So first, just in case you’re in NYC anytime now through Labor Day … Governor’s Island is OPEN every weekend with free ferries leaving from Brooklyn and the southern tip of Manhattan. Michael Arenella and his Dreamland Orchestra Jazz Age Lawn Party (June 15/16 and August 17/18) is a major highlight, but the little island with spectacular views is always a good time. Enjoy the adult swings at Picnic Point – they’re my jam.
But if you don’t feel like flying through the air on a strip of rubber, perhaps I can interest you in a memoir of the tearful variety? Some people like a good cry. Me, I still haven’t forgiven Bjork for Dancer in the Dark. But there’s a reason I read this memoir. After watching The Waitress on a girls’ night in, i.e. movie, wine and gluten free cookies, I had a craving for some pie. See, in the movie Keri Russell plays this woman stuck in a toxic marriage. She’s a waitress and baker at a pie diner where whipping up original pies is her one outlet and possible way out. After drooling over what seemed like hundreds of desserts – come here, Naughty Pie with strawberry and dark chocolate – and having not eaten a real slice since going GF two years ago, I knew I needed something sweet and flaky in my life. And since I’m no baker, Beth Howard’s Making Piece fell into my hands like a warm slice of apple a la mode.
What’s so interesting about Beth Howard? For one, she lives in Eldon, Iowa’s American Gothic house, the one from the famous Grant Wood painting. Also, she makes pie and runs the Pitchfork Pie Stand in her famous home’s front yard. Sounds like a happily ever after story for a Midwestern native eager to return to her roots, but Howard’s journey home came not from a mid-life crisis quest for joy, but a desperate attempt to find peace after losing her husband. Right away Howard let’s you know what you’re in for – A Slice of Sorrow perhaps would have made a more fitting title.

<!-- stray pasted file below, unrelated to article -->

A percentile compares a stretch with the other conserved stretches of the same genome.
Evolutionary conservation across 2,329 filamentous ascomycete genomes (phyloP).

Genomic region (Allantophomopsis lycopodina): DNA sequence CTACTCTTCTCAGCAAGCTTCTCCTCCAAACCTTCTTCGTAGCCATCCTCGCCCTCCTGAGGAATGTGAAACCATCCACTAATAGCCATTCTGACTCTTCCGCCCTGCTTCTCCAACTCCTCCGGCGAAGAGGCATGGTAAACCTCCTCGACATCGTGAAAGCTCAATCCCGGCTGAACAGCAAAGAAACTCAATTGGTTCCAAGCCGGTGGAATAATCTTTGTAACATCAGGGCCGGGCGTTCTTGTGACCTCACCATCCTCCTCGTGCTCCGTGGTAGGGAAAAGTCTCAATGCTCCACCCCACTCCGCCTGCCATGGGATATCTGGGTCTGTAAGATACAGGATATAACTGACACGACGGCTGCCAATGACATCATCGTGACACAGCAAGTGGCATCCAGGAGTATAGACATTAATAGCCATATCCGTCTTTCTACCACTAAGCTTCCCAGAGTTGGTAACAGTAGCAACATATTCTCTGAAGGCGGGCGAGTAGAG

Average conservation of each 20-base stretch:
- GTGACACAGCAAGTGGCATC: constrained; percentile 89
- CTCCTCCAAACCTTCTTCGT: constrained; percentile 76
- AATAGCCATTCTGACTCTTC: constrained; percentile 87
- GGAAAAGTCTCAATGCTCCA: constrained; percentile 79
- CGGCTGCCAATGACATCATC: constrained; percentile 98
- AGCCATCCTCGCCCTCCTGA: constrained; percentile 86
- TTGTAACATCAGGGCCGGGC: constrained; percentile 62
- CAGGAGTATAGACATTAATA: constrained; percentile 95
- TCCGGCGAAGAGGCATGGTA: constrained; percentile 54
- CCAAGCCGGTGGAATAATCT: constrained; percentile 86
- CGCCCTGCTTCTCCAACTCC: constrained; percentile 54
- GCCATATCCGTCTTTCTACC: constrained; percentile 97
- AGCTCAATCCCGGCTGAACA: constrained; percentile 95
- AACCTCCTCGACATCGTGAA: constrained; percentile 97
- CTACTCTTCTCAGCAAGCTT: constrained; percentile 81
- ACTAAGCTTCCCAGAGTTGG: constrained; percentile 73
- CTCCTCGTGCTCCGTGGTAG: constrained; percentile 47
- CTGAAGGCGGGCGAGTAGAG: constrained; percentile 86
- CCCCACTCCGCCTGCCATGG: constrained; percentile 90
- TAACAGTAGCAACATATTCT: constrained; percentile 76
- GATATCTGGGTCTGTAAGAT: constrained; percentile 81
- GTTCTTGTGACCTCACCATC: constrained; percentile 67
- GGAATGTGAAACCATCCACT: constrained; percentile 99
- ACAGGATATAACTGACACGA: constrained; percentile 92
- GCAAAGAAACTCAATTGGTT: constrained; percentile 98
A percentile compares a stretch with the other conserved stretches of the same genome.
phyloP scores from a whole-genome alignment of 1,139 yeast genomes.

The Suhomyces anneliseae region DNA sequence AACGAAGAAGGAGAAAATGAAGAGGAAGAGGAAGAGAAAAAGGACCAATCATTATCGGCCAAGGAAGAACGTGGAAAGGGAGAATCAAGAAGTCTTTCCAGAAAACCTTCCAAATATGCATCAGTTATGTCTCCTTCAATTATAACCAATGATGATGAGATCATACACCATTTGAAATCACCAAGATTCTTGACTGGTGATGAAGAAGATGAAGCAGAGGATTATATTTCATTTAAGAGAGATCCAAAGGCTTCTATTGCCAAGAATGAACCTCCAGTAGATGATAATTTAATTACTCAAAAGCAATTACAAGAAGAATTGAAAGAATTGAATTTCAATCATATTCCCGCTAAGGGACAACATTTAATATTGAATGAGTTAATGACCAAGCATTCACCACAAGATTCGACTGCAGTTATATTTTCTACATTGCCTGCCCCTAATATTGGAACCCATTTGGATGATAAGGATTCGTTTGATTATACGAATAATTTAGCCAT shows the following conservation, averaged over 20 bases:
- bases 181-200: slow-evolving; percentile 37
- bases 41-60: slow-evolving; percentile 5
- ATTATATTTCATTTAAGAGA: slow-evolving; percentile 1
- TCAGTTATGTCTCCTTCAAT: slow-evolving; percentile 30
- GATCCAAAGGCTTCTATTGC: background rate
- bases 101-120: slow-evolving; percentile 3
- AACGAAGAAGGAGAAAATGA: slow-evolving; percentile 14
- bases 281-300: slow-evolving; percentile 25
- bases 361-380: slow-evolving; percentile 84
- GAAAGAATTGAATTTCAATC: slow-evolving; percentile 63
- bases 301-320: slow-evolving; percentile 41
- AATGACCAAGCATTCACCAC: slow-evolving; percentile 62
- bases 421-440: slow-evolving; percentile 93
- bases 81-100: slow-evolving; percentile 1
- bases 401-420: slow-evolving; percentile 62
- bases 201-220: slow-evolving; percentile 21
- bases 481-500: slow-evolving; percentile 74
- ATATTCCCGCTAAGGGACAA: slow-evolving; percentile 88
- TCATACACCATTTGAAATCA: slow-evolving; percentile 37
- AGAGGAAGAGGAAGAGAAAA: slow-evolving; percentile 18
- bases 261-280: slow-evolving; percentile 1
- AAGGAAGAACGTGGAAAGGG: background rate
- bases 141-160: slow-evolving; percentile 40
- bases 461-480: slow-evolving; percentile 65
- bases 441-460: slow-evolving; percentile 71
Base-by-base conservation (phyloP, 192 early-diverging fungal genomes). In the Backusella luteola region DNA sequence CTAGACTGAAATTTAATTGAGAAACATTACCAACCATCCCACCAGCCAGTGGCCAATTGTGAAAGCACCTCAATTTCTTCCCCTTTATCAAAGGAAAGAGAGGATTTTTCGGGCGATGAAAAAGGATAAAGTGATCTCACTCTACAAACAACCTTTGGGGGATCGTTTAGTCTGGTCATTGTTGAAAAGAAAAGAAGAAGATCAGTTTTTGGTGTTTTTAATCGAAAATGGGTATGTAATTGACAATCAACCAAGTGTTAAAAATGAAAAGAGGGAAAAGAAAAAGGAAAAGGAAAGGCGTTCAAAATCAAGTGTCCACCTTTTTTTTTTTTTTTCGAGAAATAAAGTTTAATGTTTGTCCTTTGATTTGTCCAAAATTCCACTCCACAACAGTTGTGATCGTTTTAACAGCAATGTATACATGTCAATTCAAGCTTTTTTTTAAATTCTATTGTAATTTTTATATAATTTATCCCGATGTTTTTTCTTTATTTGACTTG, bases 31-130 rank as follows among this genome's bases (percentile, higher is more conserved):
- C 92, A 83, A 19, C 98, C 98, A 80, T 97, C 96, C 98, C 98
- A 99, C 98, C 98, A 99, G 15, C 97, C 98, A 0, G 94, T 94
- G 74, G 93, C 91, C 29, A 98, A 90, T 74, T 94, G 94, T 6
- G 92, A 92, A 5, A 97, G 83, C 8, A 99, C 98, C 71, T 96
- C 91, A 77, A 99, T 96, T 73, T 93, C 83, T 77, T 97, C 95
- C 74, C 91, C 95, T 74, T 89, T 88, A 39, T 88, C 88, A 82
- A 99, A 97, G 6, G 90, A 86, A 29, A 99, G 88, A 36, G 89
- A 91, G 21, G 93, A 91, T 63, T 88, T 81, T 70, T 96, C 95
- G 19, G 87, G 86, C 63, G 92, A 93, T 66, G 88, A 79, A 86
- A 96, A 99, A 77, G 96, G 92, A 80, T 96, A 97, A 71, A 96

Howard begins her story at a miner’s cabin in West Texas where one summer she tucked herself away to write a fairy tale memoir on all the wonders pie brought into her life. She’s in the cabin when the medical examiner calls and she soon learns that a call from an ME can only mean one thing: Someone close is gone from this world. In this case, it was the man she loved and was in the process of divorcing.
What is it about baking that helps heal sorrow? Beth suggests it’s a “circle of life thing”. She notes how when people talk nostalgic about the traditions behind their favorite pie memories, what they’re really talking about is the passage of time. It’s a way of talking about death without talking about death.
A new word I learned from this book is “Weltschmerz”. It’s German for ‘world pain’, becoming overwhelmed thinking about all the pain in the world at once. Beth’s husband was German and among the many things he left behind was a monstrous RV. While terrifying to drive at first, this RV serves as the vehicle for her healing process to begin. She visits friends all over the west coast, films a reality show pilot and judges a few pie contests, which is how she ends up back in Iowa at the State Fair.
In Eldon, I was witnessing hospitality, generosity and community pride like I had never experienced before.
You grow to love Beth and her dream of making the world eat more pie. She originally intended to give herself a year to grieve, but finds that it takes more than time and way more than a year to do so.
I enjoyed this booked enough to recommend it to a baker friend with the warning that it’s a sad story and somewhat uneven read. A few passages were well written, but overall I think the memoir could have been better if the author waited a few years to write it. I haven’t read other memoirs on grief aside from The Year of Magical Thinking. Where Didion delivers consistent, pure lucidity on her painful grieving process, Howard’s book often felt like an uncomfortable bath in someone else’s tears. But again, that’s just me and my immense aversion to avoidable sadness. Maybe by reading about other people’s losses we can start to make sense of our own, but I won’t be visiting the grief memoir section again anytime soon. Not unless there are donuts involved.
My little sister loved this book so much she hugged it and baked me a GF vegan apple pie just for recommending it. So there. I got my goodness after all, however round about. If you behave, I’ll ask her for the recipe.